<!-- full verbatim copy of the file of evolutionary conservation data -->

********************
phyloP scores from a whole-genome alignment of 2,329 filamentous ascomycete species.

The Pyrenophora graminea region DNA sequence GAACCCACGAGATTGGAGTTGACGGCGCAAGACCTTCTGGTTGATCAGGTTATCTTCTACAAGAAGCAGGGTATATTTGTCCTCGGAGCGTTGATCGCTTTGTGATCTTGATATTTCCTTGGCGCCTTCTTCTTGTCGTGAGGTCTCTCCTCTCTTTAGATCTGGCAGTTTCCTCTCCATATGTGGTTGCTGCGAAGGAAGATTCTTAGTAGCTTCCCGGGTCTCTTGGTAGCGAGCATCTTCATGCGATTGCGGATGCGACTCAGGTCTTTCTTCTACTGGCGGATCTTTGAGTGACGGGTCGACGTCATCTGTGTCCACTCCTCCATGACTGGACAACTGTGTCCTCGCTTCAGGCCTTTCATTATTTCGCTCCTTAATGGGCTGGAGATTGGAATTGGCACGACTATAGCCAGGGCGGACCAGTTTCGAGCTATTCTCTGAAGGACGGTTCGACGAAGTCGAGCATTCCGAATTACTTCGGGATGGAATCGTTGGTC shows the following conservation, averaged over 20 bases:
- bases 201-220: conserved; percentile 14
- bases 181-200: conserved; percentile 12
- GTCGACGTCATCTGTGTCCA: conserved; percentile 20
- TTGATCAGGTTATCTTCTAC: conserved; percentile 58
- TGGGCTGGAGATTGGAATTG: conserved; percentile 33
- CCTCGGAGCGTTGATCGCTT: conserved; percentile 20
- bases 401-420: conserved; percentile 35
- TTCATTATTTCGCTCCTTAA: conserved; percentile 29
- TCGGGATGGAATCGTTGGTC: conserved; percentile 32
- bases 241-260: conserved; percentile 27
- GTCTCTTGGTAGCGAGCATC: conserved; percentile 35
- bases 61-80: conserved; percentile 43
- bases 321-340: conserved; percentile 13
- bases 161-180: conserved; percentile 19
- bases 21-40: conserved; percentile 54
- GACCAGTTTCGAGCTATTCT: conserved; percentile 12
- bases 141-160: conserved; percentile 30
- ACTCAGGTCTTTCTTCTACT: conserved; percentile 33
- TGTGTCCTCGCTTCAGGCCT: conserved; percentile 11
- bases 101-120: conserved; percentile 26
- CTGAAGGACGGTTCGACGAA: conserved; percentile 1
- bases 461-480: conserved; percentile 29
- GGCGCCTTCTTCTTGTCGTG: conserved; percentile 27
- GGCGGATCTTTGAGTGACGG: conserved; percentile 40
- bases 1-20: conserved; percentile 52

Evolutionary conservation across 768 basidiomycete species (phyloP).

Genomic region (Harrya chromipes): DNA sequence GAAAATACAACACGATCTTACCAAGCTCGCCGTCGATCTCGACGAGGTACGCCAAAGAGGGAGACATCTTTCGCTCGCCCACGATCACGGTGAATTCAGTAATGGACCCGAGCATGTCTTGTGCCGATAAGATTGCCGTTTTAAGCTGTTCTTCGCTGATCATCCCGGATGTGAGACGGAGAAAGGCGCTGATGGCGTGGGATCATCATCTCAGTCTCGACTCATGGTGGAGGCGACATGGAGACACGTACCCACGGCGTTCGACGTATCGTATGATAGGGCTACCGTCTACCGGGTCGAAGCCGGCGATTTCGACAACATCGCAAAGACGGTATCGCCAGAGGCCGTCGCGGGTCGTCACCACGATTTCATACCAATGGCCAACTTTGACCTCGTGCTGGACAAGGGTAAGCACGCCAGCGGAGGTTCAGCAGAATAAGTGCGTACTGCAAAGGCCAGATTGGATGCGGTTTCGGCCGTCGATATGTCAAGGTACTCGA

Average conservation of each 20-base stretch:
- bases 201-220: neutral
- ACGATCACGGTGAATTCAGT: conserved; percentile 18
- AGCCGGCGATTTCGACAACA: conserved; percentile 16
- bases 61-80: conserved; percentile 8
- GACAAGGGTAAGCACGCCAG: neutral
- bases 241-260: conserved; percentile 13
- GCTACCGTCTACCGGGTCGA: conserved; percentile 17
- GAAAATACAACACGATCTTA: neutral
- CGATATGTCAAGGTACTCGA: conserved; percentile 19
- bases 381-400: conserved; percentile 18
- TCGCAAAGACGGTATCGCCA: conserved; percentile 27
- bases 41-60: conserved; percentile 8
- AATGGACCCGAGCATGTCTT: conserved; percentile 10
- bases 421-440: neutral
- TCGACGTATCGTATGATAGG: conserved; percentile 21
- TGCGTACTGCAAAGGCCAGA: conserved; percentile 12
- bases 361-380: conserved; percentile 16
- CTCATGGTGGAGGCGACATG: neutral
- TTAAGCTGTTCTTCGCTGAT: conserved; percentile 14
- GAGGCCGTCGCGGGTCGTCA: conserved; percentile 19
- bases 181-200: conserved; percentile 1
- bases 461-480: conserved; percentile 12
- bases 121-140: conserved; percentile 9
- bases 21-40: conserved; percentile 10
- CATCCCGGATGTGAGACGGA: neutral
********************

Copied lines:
phyloP scores from a whole-genome alignment of 2,329 filamentous ascomycete species.

The Pyrenophora graminea region DNA sequence GAACCCACGAGATTGGAGTTGACGGCGCAAGACCTTCTGGTTGATCAGGTTATCTTCTACAAGAAGCAGGGTATATTTGTCCTCGGAGCGTTGATCGCTTTGTGATCTTGATATTTCCTTGGCGCCTTCTTCTTGTCGTGAGGTCTCTCCTCTCTTTAGATCTGGCAGTTTCCTCTCCATATGTGGTTGCTGCGAAGGAAGATTCTTAGTAGCTTCCCGGGTCTCTTGGTAGCGAGCATCTTCATGCGATTGCGGATGCGACTCAGGTCTTTCTTCTACTGGCGGATCTTTGAGTGACGGGTCGACGTCATCTGTGTCCACTCCTCCATGACTGGACAACTGTGTCCTCGCTTCAGGCCTTTCATTATTTCGCTCCTTAATGGGCTGGAGATTGGAATTGGCACGACTATAGCCAGGGCGGACCAGTTTCGAGCTATTCTCTGAAGGACGGTTCGACGAAGTCGAGCATTCCGAATTACTTCGGGATGGAATCGTTGGTC shows the following conservation, averaged over 20 bases:
- bases 201-220: conserved; percentile 14
- bases 181-200: conserved; percentile 12
- GTCGACGTCATCTGTGTCCA: conserved; percentile 20
- TTGATCAGGTTATCTTCTAC: conserved; percentile 58
- TGGGCTGGAGATTGGAATTG: conserved; percentile 33
- CCTCGGAGCGTTGATCGCTT: conserved; percentile 20
- bases 401-420: conserved; percentile 35
- TTCATTATTTCGCTCCTTAA: conserved; percentile 29
- TCGGGATGGAATCGTTGGTC: conserved; percentile 32
- bases 241-260: conserved; percentile 27
- GTCTCTTGGTAGCGAGCATC: conserved; percentile 35
- bases 61-80: conserved; percentile 43
- bases 321-340: conserved; percentile 13
- bases 161-180: conserved; percentile 19
- bases 21-40: conserved; percentile 54
- GACCAGTTTCGAGCTATTCT: conserved; percentile 12
- bases 141-160: conserved; percentile 30
- ACTCAGGTCTTTCTTCTACT: conserved; percentile 33
- TGTGTCCTCGCTTCAGGCCT: conserved; percentile 11
- bases 101-120: conserved; percentile 26
- CTGAAGGACGGTTCGACGAA: conserved; percentile 1
- bases 461-480: conserved; percentile 29
- GGCGCCTTCTTCTTGTCGTG: conserved; percentile 27
- GGCGGATCTTTGAGTGACGG: conserved; percentile 40
- bases 1-20: conserved; percentile 52

Evolutionary conservation across 768 basidiomycete species (phyloP).

Genomic region (Harrya chromipes): DNA sequence GAAAATACAACACGATCTTACCAAGCTCGCCGTCGATCTCGACGAGGTACGCCAAAGAGGGAGACATCTTTCGCTCGCCCACGATCACGGTGAATTCAGTAATGGACCCGAGCATGTCTTGTGCCGATAAGATTGCCGTTTTAAGCTGTTCTTCGCTGATCATCCCGGATGTGAGACGGAGAAAGGCGCTGATGGCGTGGGATCATCATCTCAGTCTCGACTCATGGTGGAGGCGACATGGAGACACGTACCCACGGCGTTCGACGTATCGTATGATAGGGCTACCGTCTACCGGGTCGAAGCCGGCGATTTCGACAACATCGCAAAGACGGTATCGCCAGAGGCCGTCGCGGGTCGTCACCACGATTTCATACCAATGGCCAACTTTGACCTCGTGCTGGACAAGGGTAAGCACGCCAGCGGAGGTTCAGCAGAATAAGTGCGTACTGCAAAGGCCAGATTGGATGCGGTTTCGGCCGTCGATATGTCAAGGTACTCGA

Average conservation of each 20-base stretch:
- bases 201-220: neutral
- ACGATCACGGTGAATTCAGT: conserved; percentile 18
- AGCCGGCGATTTCGACAACA: conserved; percentile 16
- bases 61-80: conserved; percentile 8
- GACAAGGGTAAGCACGCCAG: neutral
- bases 241-260: conserved; percentile 13
- GCTACCGTCTACCGGGTCGA: conserved; percentile 17
- GAAAATACAACACGATCTTA: neutral
- CGATATGTCAAGGTACTCGA: conserved; percentile 19
- bases 381-400: conserved; percentile 18
- TCGCAAAGACGGTATCGCCA: conserved; percentile 27
- bases 41-60: conserved; percentile 8
- AATGGACCCGAGCATGTCTT: conserved; percentile 10
- bases 421-440: neutral
- TCGACGTATCGTATGATAGG: conserved; percentile 21
- TGCGTACTGCAAAGGCCAGA: conserved; percentile 12
- bases 361-380: conserved; percentile 16
- CTCATGGTGGAGGCGACATG: neutral
- TTAAGCTGTTCTTCGCTGAT: conserved; percentile 14
- GAGGCCGTCGCGGGTCGTCA: conserved; percentile 19
- bases 181-200: conserved; percentile 1
- bases 461-480: conserved; percentile 12
- bases 121-140: conserved; percentile 9
- bases 21-40: conserved; percentile 10
- CATCCCGGATGTGAGACGGA: neutral